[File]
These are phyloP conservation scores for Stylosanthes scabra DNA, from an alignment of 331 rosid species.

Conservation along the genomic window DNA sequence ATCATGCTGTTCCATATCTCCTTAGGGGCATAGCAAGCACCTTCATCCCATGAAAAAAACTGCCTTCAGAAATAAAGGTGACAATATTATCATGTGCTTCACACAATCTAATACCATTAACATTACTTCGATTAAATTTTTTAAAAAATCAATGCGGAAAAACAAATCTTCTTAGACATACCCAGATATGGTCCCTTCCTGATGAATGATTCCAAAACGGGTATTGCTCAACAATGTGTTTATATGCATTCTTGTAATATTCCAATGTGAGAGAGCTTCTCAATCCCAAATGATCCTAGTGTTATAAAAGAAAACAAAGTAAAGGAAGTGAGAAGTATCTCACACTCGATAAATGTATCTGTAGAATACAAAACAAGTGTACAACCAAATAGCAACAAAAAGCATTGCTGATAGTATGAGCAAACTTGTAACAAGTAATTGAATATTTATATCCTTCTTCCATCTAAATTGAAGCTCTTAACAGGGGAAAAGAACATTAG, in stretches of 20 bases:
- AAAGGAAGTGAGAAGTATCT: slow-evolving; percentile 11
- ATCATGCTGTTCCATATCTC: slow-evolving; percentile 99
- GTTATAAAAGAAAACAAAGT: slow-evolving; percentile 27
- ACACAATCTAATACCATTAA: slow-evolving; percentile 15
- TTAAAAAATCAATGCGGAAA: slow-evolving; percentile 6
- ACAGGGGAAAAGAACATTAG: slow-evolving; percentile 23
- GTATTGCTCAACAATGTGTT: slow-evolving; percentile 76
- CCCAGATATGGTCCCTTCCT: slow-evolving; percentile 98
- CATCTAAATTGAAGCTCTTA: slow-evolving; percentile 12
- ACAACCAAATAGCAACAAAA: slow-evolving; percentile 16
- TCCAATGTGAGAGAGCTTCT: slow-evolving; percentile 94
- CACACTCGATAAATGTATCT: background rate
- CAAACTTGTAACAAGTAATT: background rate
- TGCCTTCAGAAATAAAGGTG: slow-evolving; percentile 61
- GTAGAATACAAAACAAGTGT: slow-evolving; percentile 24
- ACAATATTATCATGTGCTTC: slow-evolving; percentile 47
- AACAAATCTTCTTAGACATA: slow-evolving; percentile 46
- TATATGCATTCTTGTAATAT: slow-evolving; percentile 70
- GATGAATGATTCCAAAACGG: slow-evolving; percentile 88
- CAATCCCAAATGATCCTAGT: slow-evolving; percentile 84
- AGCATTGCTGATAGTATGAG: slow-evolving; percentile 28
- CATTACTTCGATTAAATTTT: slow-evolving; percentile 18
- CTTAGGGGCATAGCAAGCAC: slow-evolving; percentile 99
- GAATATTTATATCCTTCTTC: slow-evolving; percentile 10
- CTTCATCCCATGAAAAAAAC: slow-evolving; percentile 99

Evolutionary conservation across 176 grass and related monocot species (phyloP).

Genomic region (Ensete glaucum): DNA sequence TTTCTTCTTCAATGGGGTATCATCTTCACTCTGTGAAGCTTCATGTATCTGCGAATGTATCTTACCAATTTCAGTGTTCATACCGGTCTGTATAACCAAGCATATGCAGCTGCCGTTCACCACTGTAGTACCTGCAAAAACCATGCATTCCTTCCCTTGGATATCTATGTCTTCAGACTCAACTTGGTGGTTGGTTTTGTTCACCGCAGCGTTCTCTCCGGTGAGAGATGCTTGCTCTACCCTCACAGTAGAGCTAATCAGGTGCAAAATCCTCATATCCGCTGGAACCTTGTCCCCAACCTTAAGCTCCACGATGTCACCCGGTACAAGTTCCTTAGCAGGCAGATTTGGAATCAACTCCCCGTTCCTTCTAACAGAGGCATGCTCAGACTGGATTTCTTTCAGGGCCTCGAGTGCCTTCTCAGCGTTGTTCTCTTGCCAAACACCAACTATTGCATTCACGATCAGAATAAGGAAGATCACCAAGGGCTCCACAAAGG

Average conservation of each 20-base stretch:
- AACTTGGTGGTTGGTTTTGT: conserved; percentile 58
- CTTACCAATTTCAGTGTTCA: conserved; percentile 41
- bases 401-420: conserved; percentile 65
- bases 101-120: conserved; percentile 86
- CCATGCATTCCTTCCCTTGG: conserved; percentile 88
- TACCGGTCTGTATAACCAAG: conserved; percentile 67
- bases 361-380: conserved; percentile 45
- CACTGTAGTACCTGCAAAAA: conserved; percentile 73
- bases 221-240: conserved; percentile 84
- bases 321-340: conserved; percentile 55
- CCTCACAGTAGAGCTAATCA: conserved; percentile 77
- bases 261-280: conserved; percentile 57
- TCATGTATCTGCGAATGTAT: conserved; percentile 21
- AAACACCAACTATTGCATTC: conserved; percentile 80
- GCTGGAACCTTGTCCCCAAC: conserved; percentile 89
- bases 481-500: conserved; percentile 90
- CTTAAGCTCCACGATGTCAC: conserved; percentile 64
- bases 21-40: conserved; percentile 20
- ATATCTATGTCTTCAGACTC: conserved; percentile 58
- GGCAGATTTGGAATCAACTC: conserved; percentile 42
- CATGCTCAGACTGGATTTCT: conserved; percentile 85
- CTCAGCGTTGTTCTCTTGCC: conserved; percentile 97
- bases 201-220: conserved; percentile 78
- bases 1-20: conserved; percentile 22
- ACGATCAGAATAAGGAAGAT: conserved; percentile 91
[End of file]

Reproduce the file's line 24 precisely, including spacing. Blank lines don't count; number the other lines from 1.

- CATTACTTCGATTAAATTTT: slow-evolving; percentile 18